Just as humans get excited for a full plate of food- so do animals. Some of Northwest Trek’s woodlands and wetland animals were recently given their own Thanksgiving feast. Their dinner plate: a cornucopia.
Skunks are omnivores and eat a variety of foods seasonally, including vegetable material and up to their weight in insects every week. For Milton the skunk’s feast, keeper Wendi Mello gave him a mixture of blueberries, pears, yams, omnivore and insectivore chow and a handful of mealworms. Mealworms are his favorite food, said Mello. She added that Milton also likes cranberries (how festive!) and eats one cranberry per week to help with his urinary tract health.
Badger sisters Poppy and Lavender feasted on ground meat together, sometimes taking turns sticking their heads inside the cornucopia and other times playfully pushing each other out of the way. Typically, Poppy and Lavender’s meals include ground meat, frozen mice, fruits and vegetables.
“Wild badgers like to eat stuff that humans typically don’t like, including moles, snakes and spiders,” said Mello.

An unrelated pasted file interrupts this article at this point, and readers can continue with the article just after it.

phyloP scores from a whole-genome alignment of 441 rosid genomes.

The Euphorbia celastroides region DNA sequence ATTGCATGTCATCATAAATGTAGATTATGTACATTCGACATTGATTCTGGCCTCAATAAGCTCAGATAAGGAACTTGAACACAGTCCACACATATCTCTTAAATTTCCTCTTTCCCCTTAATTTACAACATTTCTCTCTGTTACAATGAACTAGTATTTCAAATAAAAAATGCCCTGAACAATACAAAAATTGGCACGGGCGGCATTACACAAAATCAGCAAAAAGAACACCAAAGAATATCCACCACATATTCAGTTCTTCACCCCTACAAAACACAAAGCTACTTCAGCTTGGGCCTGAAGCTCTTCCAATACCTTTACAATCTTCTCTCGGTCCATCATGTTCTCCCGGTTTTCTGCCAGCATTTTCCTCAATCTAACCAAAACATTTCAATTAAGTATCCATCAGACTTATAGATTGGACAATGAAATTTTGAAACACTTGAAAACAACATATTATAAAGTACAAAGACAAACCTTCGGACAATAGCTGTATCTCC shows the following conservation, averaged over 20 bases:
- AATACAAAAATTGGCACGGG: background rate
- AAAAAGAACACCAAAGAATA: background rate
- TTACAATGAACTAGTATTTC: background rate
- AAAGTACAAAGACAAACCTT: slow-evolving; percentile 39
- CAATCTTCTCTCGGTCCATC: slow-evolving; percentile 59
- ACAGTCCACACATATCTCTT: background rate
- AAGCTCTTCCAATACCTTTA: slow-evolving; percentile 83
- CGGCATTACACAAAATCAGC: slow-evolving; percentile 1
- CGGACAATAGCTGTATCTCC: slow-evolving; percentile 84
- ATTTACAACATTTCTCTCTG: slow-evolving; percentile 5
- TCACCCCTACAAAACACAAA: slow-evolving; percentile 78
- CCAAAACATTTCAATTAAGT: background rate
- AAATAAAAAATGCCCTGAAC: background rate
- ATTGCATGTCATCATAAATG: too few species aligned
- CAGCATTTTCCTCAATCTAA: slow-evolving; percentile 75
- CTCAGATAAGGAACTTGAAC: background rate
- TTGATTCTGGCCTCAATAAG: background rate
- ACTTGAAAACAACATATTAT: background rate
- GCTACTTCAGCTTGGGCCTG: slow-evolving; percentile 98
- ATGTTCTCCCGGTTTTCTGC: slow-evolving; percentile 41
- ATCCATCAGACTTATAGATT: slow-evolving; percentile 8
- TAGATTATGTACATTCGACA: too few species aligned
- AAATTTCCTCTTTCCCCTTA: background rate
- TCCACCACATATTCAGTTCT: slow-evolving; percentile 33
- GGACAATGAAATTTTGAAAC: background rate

Badgers in the wild will often hunt small rodents by trapping them in their own underground dens and then digging them out.
“The river otters eat the most of all the wetland animals,” said Mello. “The combination of swimming in cold water and being so active means they need more calories.”
Three times a day, the river otters feast on ground meat, dry chow and a variety of fish, like salmon, trout, mackerel and herring. Each type of fish offers its own different set of nutritional values for the otters.
Of course, otters tend to enjoy all enrichment items and seemed to have a blast swimming around and playing with their cornucopia.
Thistle the porcupine loves corn on the cob, not just at Thanksgiving but year-round. Corn is definitely his favorite food, said Mello. He also eats tree branches, rodent chow, leaf eater chow, yams, carrots, apples and pears.